Plaintiff filed an objection (the “first objection”) to the first R&R, arguing that his Complaint met the relevant pleadings standards. Doc. 9. At the same time he filed his first objection, Plaintiff also filed an Amended Complaint. Doc. 8. The Court reviewed Plaintiff's first objection, the first R&R, and the Amended Complaint. The Court overruled Plaintiff's first objection, finding that the Magistrate Judge's reasoning in the first R&R was correct. Doc. 10. The Court also noted that Plaintiff's Amended Complaint continued to suffer many of the same defects as the original Complaint. Id. Nonetheless, because it was unclear to the Court whether Plaintiff's Amended Complaint was filed in an effort to correct the deficiencies noted in the first R&R, the Court allowed Plaintiff another opportunity to amend. Plaintiff filed his Second Amended Complaint on April 30, 2019.


         When a party makes a timely and specific objection to a Magistrate Judge's Report and Recommendation, the district judge “shall make a de novo determination of those portions of the report or specified proposed findings or recommendations to which objection is made.” 28 U.S.C. § 636(b)(1)(C); Jeffrey S. v. State Bd. of Educ. of State of Ga., 896 F.2d 507, 512 (11th Cir. 1990). With regard to those portions of the Report and Recommendation not objected to, the district judge applies a clearly erroneous standard of review. See Gropp v. United Airlines, Inc., 817 F.Supp. 1558, 1562 (M.D. Fla. 1993). The district judge may accept, reject, or modify in whole or in part, the Report and Recommendation of the Magistrate Judge. Fed.R.Civ.P. 72. The district judge may also receive further evidence or recommit the matter to the Magistrate Judge with further instructions. Id.

         Pleadings from pro se litigants are held to a less stringent standard than pleadings drafted by attorneys. Tannenbaum v. U.S., 148 F.3d 1262, 1263 (11th Cir. 1998). However, they still must meet minimal pleading standards. Pugh v. Farmers Home Admin., 846 F.Supp. 60, 61 (M.D. Fla. 1994).

         To commence a civil action, a complaint must be filed. Fed.R.Civ.P. 3. In a complaint, claims founded on a separate transaction or occurrence must be stated in a separate count if doing so would promote clarity. Each claim must be “limited as far as practicable to a single set of circumstances.” Fed.R.Civ.P. 10(b). Failure to comply with these rules may result in a shotgun pleading. “A complaint that fails to articulate claims with sufficient clarity to allow the defendant to frame a responsive pleading constitutes a ‘shotgun pleading.'” Lampkin-Asam v. Volusia Cnty. Sch. Bd., 261 Fed.Appx. 274, 277 (11th Cir. 2008) (citation omitted). This includes a complaint that is “disjointed, repetitive, disorganized and barely comprehensible.” Id. at 276. The Eleventh Circuit has repeatedly condemned the use of shotgun pleadings for “imped[ing] the administration of the district courts' civil docket.” PVC Windoors, Inc. v. Babbitbay Beach Constr., N.V., 598 F.3d 802, 806, n. 4 (11th Cir. 2010). Shotgun pleadings require the court to sift through rambling and often incomprehensible allegations in an attempt to separate the meritorious claims from the unmeritorious, resulting in a “massive waste of judicial and private resources.” Id. (citation omitted). The Eleventh Circuit has established that a shotgun pleading is an unacceptable form of establishing a claim for relief.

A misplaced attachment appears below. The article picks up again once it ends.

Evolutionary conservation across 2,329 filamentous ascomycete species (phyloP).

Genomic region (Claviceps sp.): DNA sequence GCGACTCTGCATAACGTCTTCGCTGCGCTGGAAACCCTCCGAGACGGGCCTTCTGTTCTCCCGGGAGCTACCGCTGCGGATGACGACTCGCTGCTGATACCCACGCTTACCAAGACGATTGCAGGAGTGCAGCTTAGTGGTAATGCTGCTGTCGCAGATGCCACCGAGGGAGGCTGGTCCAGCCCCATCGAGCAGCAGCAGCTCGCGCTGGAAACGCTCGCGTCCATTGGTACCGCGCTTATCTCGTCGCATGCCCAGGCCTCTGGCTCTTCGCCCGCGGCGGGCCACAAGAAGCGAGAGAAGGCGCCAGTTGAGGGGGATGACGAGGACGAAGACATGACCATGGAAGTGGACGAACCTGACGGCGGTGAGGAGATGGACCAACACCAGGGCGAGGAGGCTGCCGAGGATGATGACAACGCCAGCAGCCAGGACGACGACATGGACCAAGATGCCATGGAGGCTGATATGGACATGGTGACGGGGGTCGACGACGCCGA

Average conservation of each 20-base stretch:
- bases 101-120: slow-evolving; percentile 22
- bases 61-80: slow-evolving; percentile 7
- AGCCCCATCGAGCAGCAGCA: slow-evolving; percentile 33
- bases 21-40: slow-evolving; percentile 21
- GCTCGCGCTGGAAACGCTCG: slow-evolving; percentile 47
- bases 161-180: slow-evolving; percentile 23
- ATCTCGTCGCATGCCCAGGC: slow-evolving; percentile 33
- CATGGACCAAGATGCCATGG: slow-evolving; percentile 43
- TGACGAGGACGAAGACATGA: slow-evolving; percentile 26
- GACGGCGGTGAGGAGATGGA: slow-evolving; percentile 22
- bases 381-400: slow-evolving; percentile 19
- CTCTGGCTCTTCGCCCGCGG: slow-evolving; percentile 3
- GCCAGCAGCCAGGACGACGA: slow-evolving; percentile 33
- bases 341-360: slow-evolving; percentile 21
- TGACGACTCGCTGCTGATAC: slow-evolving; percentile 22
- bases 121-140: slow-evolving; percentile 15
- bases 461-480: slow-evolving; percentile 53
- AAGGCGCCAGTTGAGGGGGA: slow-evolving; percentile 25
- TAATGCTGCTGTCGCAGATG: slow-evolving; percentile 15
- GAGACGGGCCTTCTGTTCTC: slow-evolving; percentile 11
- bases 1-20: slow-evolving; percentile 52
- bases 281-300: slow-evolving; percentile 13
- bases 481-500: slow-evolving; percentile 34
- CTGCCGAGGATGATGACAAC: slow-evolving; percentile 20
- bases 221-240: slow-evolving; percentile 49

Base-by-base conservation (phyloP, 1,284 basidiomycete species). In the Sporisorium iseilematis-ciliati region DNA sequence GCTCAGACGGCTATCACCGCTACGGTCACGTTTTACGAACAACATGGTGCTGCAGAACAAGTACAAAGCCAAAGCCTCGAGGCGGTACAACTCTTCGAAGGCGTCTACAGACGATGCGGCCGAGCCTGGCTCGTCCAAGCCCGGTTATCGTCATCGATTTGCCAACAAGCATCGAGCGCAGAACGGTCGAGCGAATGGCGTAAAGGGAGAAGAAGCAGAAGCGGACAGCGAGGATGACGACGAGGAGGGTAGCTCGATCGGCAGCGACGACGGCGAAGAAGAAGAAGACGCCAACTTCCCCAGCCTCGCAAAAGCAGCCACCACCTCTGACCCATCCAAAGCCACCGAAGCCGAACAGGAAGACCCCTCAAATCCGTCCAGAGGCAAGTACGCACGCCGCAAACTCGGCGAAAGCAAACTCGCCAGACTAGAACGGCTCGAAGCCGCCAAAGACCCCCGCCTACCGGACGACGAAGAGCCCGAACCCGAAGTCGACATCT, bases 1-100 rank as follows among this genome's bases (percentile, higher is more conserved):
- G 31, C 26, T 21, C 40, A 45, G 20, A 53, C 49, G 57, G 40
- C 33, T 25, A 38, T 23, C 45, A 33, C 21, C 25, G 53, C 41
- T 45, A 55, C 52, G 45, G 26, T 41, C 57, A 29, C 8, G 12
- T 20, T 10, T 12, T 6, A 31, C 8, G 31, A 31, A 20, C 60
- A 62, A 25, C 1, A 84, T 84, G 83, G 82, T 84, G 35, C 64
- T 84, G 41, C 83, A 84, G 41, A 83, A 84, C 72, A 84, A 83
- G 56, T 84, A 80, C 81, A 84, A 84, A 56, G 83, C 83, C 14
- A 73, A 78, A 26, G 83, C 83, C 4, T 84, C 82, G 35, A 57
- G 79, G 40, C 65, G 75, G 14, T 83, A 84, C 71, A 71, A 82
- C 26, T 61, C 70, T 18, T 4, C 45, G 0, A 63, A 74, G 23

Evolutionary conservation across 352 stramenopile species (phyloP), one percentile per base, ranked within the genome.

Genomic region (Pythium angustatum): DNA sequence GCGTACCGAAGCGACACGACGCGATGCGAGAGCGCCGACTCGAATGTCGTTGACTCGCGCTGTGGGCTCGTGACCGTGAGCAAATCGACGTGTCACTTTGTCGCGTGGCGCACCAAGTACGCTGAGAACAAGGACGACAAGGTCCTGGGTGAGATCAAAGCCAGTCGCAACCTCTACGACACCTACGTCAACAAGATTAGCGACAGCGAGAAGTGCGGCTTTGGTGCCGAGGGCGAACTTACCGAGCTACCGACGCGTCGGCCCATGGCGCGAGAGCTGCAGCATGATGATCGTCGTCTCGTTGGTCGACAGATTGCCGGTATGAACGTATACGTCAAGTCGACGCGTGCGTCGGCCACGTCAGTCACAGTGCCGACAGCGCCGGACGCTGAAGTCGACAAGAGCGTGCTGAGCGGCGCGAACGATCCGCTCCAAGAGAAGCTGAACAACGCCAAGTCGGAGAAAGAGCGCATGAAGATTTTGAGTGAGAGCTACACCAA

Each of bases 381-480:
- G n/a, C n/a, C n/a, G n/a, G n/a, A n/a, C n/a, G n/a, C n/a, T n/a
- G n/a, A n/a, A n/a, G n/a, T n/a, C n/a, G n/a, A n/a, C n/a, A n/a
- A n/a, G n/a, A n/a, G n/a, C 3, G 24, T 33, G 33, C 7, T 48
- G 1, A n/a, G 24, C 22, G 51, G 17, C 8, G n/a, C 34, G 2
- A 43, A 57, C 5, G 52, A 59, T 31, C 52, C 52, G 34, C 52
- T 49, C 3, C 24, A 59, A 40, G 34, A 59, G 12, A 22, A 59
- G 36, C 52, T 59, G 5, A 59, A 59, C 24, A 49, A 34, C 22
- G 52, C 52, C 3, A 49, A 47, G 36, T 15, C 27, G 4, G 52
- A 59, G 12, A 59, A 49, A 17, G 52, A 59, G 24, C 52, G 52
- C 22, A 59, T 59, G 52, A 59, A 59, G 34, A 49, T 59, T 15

Upon review, the Court agrees with the Magistrate Judge that Plaintiff's Second Amended Complaint is minimally changed and continues to suffer from the same defects as the previous complaints. The Second Amended Complaint again falls short of the basic pleading requirements, is vague and conclusory and lacks plausibility, fails to satisfy the heightened pleading requirements of Rule 9(b), continues to ...